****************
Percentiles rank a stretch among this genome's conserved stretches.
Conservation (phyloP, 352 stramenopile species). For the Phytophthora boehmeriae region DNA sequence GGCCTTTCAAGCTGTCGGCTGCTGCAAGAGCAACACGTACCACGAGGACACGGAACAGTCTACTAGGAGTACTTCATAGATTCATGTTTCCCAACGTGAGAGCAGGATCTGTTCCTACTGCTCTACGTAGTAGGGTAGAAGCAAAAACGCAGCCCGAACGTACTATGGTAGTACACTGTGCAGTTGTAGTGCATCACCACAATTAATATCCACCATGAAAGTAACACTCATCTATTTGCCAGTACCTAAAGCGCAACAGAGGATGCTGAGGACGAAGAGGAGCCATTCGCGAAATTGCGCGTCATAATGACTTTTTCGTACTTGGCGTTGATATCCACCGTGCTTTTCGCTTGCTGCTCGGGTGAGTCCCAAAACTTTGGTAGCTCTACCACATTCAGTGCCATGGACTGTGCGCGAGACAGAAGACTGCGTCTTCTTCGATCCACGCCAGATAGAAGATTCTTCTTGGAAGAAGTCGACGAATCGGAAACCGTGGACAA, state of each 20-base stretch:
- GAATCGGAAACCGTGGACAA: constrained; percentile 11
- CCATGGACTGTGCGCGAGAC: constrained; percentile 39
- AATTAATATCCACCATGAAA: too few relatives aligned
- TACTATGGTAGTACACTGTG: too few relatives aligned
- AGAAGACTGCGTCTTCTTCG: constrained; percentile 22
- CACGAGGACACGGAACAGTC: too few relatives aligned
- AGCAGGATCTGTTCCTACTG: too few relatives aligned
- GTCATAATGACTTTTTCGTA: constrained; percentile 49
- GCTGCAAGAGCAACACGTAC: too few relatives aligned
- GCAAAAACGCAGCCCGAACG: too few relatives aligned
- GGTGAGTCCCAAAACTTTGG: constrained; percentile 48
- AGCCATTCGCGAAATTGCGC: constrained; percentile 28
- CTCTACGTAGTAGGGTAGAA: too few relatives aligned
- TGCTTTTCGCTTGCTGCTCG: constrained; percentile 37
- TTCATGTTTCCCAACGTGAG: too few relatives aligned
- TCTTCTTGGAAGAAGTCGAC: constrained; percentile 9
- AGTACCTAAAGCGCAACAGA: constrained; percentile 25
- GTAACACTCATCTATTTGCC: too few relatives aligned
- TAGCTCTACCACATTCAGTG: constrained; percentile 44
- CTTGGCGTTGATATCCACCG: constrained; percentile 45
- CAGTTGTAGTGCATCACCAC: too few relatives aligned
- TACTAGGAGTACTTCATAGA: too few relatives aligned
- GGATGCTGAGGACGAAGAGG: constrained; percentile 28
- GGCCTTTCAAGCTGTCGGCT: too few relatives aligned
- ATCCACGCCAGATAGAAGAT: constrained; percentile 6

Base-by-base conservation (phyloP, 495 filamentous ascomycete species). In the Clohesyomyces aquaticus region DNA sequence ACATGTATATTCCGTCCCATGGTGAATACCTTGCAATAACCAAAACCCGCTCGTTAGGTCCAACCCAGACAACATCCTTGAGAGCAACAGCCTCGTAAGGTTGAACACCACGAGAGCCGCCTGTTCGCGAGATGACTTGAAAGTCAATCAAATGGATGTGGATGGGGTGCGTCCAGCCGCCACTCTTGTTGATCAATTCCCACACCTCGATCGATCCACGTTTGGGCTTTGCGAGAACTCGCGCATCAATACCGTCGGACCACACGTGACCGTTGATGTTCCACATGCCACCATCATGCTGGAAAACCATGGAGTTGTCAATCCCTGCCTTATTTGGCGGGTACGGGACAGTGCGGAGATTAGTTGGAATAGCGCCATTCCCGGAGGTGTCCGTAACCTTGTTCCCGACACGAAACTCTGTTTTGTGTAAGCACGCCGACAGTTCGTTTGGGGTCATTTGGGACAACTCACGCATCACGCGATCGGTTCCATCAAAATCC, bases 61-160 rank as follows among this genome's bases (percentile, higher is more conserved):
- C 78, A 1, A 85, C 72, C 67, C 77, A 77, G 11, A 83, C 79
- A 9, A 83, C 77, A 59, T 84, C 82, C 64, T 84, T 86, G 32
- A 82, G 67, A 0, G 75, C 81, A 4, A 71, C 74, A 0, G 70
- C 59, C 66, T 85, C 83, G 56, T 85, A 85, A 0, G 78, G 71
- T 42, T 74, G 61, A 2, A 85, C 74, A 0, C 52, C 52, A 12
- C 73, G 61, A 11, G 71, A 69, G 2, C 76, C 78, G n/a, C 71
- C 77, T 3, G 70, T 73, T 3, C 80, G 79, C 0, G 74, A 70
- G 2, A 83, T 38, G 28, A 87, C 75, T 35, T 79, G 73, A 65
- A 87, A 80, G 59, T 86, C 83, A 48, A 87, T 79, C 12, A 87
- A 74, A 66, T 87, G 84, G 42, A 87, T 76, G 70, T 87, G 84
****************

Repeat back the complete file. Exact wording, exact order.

Percentiles rank a stretch among this genome's conserved stretches.
Conservation (phyloP, 352 stramenopile species). For the Phytophthora boehmeriae region DNA sequence GGCCTTTCAAGCTGTCGGCTGCTGCAAGAGCAACACGTACCACGAGGACACGGAACAGTCTACTAGGAGTACTTCATAGATTCATGTTTCCCAACGTGAGAGCAGGATCTGTTCCTACTGCTCTACGTAGTAGGGTAGAAGCAAAAACGCAGCCCGAACGTACTATGGTAGTACACTGTGCAGTTGTAGTGCATCACCACAATTAATATCCACCATGAAAGTAACACTCATCTATTTGCCAGTACCTAAAGCGCAACAGAGGATGCTGAGGACGAAGAGGAGCCATTCGCGAAATTGCGCGTCATAATGACTTTTTCGTACTTGGCGTTGATATCCACCGTGCTTTTCGCTTGCTGCTCGGGTGAGTCCCAAAACTTTGGTAGCTCTACCACATTCAGTGCCATGGACTGTGCGCGAGACAGAAGACTGCGTCTTCTTCGATCCACGCCAGATAGAAGATTCTTCTTGGAAGAAGTCGACGAATCGGAAACCGTGGACAA, state of each 20-base stretch:
- GAATCGGAAACCGTGGACAA: constrained; percentile 11
- CCATGGACTGTGCGCGAGAC: constrained; percentile 39
- AATTAATATCCACCATGAAA: too few relatives aligned
- TACTATGGTAGTACACTGTG: too few relatives aligned
- AGAAGACTGCGTCTTCTTCG: constrained; percentile 22
- CACGAGGACACGGAACAGTC: too few relatives aligned
- AGCAGGATCTGTTCCTACTG: too few relatives aligned
- GTCATAATGACTTTTTCGTA: constrained; percentile 49
- GCTGCAAGAGCAACACGTAC: too few relatives aligned
- GCAAAAACGCAGCCCGAACG: too few relatives aligned
- GGTGAGTCCCAAAACTTTGG: constrained; percentile 48
- AGCCATTCGCGAAATTGCGC: constrained; percentile 28
- CTCTACGTAGTAGGGTAGAA: too few relatives aligned
- TGCTTTTCGCTTGCTGCTCG: constrained; percentile 37
- TTCATGTTTCCCAACGTGAG: too few relatives aligned
- TCTTCTTGGAAGAAGTCGAC: constrained; percentile 9
- AGTACCTAAAGCGCAACAGA: constrained; percentile 25
- GTAACACTCATCTATTTGCC: too few relatives aligned
- TAGCTCTACCACATTCAGTG: constrained; percentile 44
- CTTGGCGTTGATATCCACCG: constrained; percentile 45
- CAGTTGTAGTGCATCACCAC: too few relatives aligned
- TACTAGGAGTACTTCATAGA: too few relatives aligned
- GGATGCTGAGGACGAAGAGG: constrained; percentile 28
- GGCCTTTCAAGCTGTCGGCT: too few relatives aligned
- ATCCACGCCAGATAGAAGAT: constrained; percentile 6

Base-by-base conservation (phyloP, 495 filamentous ascomycete species). In the Clohesyomyces aquaticus region DNA sequence ACATGTATATTCCGTCCCATGGTGAATACCTTGCAATAACCAAAACCCGCTCGTTAGGTCCAACCCAGACAACATCCTTGAGAGCAACAGCCTCGTAAGGTTGAACACCACGAGAGCCGCCTGTTCGCGAGATGACTTGAAAGTCAATCAAATGGATGTGGATGGGGTGCGTCCAGCCGCCACTCTTGTTGATCAATTCCCACACCTCGATCGATCCACGTTTGGGCTTTGCGAGAACTCGCGCATCAATACCGTCGGACCACACGTGACCGTTGATGTTCCACATGCCACCATCATGCTGGAAAACCATGGAGTTGTCAATCCCTGCCTTATTTGGCGGGTACGGGACAGTGCGGAGATTAGTTGGAATAGCGCCATTCCCGGAGGTGTCCGTAACCTTGTTCCCGACACGAAACTCTGTTTTGTGTAAGCACGCCGACAGTTCGTTTGGGGTCATTTGGGACAACTCACGCATCACGCGATCGGTTCCATCAAAATCC, bases 61-160 rank as follows among this genome's bases (percentile, higher is more conserved):
- C 78, A 1, A 85, C 72, C 67, C 77, A 77, G 11, A 83, C 79
- A 9, A 83, C 77, A 59, T 84, C 82, C 64, T 84, T 86, G 32
- A 82, G 67, A 0, G 75, C 81, A 4, A 71, C 74, A 0, G 70
- C 59, C 66, T 85, C 83, G 56, T 85, A 85, A 0, G 78, G 71
- T 42, T 74, G 61, A 2, A 85, C 74, A 0, C 52, C 52, A 12
- C 73, G 61, A 11, G 71, A 69, G 2, C 76, C 78, G n/a, C 71
- C 77, T 3, G 70, T 73, T 3, C 80, G 79, C 0, G 74, A 70
- G 2, A 83, T 38, G 28, A 87, C 75, T 35, T 79, G 73, A 65
- A 87, A 80, G 59, T 86, C 83, A 48, A 87, T 79, C 12, A 87
- A 74, A 66, T 87, G 84, G 42, A 87, T 76, G 70, T 87, G 84